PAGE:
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He Put Up His Own Building
"It took me 10 days to do a job that the company says a 4-man crew can do in one day. But I did it all myself," says 69-year-old Lester Rose about the 30 by 40-ft. building he recently erected on his farm.
  Rose has been a "do-it-yourselfer" most of his life. FARM SHOW featured his mobile workshop a couple years ago (Vol. 28 No. 6). He and wife Audrea spent 14 years on the road doing volunteer construction work.     Now, they're "settling down" on their mountainside 4-acre place near Yellville, Arkansas.
  Rose put up the building to use as a shop but after learning how long it would take to build a new house on the property, he decided to use the back 16 ft. as an apartment for both of them.
  The $4,900 building kit (including shipping) from U.S. Building came packed on a 4,700-lb. pallet and included 4,100 bolts.
  Rose says the hardest part of putting up the building was lifting each of the twenty 2 by 30 ft. overlapping metal spans. "They're like wet noodles. When you start up with them, they go this way, that way, and every which way," he says. To handle them, Rose used his little Bolens 17 hp 4-WD diesel tractor and put a 4 by 4 on the front of the grill guard with a battery-powered winch on the back of it. A cable runs through a pulley at the top that hooks to the span and lifts it up. He built A-frames out of 2 by 4's and put a come-along on each corner to get each corner to come up at the same time. "Then, I had to continually climb on the tractor, off the tractor, and on the tractor again. That's the part that took most of the 10 days to do," he says.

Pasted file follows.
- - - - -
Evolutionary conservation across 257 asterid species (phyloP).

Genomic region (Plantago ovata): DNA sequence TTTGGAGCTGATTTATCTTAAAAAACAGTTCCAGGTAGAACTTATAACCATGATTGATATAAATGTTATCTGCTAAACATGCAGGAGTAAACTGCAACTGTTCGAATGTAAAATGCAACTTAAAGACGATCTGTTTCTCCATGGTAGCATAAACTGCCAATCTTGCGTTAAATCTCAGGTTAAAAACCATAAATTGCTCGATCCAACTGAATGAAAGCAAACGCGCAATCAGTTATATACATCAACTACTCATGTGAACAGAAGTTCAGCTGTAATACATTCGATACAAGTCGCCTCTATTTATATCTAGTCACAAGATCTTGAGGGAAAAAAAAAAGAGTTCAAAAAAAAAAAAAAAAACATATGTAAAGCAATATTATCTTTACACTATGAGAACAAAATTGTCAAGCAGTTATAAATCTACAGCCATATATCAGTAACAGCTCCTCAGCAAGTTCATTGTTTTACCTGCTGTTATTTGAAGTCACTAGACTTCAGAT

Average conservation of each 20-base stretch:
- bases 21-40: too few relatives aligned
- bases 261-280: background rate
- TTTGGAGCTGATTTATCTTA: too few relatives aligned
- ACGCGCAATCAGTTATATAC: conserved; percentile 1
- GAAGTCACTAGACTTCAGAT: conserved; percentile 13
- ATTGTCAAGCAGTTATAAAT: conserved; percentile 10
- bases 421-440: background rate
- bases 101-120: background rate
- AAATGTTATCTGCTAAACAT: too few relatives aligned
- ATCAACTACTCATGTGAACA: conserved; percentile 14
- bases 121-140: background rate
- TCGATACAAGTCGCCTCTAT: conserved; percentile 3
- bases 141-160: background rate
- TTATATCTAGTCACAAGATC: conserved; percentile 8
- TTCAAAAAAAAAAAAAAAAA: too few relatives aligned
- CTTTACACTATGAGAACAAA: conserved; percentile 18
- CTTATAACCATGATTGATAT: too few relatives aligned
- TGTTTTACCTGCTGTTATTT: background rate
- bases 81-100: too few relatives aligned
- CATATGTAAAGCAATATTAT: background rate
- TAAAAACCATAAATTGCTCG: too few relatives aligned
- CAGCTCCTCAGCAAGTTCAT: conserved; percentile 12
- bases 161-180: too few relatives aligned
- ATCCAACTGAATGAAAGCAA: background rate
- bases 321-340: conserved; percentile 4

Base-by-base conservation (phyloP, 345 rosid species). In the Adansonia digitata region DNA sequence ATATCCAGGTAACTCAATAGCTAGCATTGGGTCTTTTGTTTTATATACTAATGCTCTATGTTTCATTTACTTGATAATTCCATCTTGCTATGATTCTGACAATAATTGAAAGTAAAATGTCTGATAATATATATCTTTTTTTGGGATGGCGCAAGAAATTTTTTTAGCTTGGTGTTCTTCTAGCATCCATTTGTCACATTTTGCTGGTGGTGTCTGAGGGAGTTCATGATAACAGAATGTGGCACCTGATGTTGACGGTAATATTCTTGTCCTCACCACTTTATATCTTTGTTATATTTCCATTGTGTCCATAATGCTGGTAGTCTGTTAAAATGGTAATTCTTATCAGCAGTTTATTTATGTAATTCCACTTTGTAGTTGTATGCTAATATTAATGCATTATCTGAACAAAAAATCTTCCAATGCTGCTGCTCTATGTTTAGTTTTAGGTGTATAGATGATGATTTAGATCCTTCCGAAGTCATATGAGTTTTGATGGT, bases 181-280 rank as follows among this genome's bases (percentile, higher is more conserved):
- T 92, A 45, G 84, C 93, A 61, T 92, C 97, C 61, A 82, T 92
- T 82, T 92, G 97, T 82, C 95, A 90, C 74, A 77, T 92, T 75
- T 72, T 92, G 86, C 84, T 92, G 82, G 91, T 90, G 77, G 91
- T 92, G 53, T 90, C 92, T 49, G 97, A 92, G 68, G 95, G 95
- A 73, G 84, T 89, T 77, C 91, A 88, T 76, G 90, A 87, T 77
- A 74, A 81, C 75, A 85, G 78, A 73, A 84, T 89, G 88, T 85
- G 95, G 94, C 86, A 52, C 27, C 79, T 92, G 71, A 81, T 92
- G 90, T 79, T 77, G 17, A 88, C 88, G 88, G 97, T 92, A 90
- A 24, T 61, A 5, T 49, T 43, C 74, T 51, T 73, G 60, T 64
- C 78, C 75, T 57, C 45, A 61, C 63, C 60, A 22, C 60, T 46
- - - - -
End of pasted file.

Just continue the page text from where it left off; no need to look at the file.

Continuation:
Rose didn't think the company's directions for securing the structure to the ground were adequate so he did it differently. He laid a 40-ft. piece of angle iron the length of the building and drilled holes every 2 ft. on the bottom so he could pound a 40-in. length of rebar through the angle iron into the ground and weld it flush with the angle iron. He also drilled holes every 2 ft. on the side of the angle iron so he could bolt the spans and angle iron together. Rose later paid a contractor $700 to lay a 5-in. cement floor on top of the angle iron.
  Contact: FARM SHOW Followup, Lester Rose, 2136 MC 8050, Yellville, Arkansas. 72687 (ph 870 449-2125; lester_rose @hotmail.com) or U.S. Building Direct (ph 800 463-6062; www.usbuildingsdirect.c om).

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2006 - Volume #30, Issue #1